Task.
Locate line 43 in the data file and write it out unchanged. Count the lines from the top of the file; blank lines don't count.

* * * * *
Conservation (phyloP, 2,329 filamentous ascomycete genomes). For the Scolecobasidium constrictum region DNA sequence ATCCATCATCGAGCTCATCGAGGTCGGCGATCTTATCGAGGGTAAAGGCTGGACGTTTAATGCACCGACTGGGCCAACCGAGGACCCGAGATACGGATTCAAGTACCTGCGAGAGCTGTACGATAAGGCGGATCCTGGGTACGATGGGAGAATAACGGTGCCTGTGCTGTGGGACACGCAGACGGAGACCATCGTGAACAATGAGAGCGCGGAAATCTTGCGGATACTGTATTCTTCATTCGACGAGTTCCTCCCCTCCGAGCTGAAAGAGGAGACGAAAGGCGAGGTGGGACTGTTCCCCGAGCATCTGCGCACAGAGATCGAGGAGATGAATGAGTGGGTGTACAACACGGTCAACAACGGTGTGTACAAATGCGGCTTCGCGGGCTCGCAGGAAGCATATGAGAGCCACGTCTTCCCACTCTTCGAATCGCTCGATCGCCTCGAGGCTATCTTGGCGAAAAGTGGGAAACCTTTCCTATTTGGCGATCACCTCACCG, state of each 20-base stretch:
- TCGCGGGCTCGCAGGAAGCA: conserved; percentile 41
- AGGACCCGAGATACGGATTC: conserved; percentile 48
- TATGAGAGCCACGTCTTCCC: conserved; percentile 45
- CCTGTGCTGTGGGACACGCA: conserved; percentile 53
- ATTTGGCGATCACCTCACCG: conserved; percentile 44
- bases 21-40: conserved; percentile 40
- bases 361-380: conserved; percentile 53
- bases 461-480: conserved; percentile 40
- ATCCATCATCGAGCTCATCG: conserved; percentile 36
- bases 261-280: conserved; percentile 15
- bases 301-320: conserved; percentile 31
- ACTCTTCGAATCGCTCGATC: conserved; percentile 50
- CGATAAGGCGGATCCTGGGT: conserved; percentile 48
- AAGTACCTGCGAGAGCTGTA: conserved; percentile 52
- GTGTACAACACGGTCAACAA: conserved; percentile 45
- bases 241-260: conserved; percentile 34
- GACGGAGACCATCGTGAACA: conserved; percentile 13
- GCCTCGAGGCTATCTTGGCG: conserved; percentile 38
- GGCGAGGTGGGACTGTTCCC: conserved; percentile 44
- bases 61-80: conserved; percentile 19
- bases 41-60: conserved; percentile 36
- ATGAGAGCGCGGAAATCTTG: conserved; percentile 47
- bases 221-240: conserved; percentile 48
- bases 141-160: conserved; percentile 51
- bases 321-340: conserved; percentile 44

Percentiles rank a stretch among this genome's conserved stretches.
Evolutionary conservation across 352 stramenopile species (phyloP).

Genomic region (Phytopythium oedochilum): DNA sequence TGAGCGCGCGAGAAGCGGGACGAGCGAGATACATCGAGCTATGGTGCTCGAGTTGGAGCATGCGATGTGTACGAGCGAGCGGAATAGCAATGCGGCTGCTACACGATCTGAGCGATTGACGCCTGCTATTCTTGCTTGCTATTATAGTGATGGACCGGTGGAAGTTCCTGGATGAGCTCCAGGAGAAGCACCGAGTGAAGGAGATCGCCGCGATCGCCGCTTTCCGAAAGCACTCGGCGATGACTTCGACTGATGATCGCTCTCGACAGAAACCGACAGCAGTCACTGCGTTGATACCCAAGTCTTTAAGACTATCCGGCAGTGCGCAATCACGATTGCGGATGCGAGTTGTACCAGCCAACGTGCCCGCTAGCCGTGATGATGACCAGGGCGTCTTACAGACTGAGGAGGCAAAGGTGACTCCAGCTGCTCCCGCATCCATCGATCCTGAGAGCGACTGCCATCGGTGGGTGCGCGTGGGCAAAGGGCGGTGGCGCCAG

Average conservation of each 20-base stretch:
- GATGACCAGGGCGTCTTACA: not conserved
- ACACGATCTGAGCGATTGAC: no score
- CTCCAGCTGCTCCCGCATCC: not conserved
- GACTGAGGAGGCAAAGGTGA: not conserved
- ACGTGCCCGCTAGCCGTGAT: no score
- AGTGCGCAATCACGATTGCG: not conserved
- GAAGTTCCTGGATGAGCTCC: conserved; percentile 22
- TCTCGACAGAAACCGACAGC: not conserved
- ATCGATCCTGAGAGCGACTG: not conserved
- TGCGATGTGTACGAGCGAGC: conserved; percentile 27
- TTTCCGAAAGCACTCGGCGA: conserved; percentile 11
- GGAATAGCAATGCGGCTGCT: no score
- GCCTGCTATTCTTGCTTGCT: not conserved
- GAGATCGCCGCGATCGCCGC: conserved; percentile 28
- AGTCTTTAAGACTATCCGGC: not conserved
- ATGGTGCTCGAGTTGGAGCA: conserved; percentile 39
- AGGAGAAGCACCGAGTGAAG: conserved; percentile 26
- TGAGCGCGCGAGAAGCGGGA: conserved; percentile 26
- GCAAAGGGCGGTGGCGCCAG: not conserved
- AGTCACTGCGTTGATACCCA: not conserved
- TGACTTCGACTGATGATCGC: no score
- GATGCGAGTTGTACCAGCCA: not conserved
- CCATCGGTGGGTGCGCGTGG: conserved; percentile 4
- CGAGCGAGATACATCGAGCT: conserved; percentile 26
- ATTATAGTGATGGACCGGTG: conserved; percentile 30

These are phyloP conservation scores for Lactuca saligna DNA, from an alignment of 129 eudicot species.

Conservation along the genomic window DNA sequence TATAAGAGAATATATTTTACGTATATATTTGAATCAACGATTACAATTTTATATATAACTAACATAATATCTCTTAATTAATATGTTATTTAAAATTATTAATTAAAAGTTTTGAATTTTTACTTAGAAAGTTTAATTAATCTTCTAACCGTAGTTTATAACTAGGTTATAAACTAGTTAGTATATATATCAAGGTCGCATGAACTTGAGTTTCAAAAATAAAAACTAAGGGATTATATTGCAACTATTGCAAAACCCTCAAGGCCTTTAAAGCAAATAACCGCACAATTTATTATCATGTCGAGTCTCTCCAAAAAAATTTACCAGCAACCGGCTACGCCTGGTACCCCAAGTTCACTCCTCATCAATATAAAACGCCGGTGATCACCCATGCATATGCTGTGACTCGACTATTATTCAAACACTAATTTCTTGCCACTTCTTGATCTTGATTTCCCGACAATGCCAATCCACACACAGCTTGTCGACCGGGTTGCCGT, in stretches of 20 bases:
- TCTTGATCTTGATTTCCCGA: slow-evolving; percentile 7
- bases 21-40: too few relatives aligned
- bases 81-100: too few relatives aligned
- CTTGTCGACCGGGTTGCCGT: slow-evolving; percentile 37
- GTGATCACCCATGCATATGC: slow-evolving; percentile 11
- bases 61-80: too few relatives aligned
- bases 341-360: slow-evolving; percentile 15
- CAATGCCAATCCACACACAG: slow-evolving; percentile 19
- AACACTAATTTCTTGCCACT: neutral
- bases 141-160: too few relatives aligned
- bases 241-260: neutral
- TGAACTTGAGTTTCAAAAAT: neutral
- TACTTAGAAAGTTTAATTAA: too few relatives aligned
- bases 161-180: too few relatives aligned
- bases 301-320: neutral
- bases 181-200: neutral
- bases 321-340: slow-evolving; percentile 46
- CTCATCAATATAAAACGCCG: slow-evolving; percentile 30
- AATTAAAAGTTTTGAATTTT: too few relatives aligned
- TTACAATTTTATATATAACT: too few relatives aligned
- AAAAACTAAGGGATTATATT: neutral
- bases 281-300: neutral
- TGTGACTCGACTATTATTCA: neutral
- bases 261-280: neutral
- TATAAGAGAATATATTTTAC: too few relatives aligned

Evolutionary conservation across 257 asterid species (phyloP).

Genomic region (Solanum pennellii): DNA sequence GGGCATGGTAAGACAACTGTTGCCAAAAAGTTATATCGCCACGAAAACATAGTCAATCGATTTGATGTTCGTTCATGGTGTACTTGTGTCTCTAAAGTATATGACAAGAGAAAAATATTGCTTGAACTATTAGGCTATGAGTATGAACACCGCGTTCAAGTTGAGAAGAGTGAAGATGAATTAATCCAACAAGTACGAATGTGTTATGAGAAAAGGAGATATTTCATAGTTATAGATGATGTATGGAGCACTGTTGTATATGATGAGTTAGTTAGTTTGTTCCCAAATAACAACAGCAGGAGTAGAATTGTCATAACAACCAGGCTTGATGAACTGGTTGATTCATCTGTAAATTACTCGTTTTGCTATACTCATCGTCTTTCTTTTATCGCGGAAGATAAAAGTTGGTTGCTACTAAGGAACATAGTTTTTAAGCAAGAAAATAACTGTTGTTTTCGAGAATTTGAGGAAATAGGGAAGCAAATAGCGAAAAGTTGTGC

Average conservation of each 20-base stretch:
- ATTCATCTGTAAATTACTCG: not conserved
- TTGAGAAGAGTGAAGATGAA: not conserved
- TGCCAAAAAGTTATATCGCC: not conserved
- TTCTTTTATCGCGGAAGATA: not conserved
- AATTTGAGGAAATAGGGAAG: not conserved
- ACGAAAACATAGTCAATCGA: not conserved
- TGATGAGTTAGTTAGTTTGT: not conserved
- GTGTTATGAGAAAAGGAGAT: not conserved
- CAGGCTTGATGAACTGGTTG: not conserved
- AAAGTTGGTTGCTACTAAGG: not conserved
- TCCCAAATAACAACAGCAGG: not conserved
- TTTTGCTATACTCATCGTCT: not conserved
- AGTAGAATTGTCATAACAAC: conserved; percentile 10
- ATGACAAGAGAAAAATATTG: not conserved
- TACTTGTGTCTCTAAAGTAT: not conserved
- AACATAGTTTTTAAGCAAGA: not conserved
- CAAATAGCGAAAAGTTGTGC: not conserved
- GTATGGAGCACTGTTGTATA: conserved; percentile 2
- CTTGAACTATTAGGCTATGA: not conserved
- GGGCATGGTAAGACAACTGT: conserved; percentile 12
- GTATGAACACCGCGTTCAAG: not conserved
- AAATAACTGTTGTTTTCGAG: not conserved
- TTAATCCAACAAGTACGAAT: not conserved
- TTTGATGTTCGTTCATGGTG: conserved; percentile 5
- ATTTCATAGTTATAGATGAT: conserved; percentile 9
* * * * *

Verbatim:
- GCCTGCTATTCTTGCTTGCT: not conserved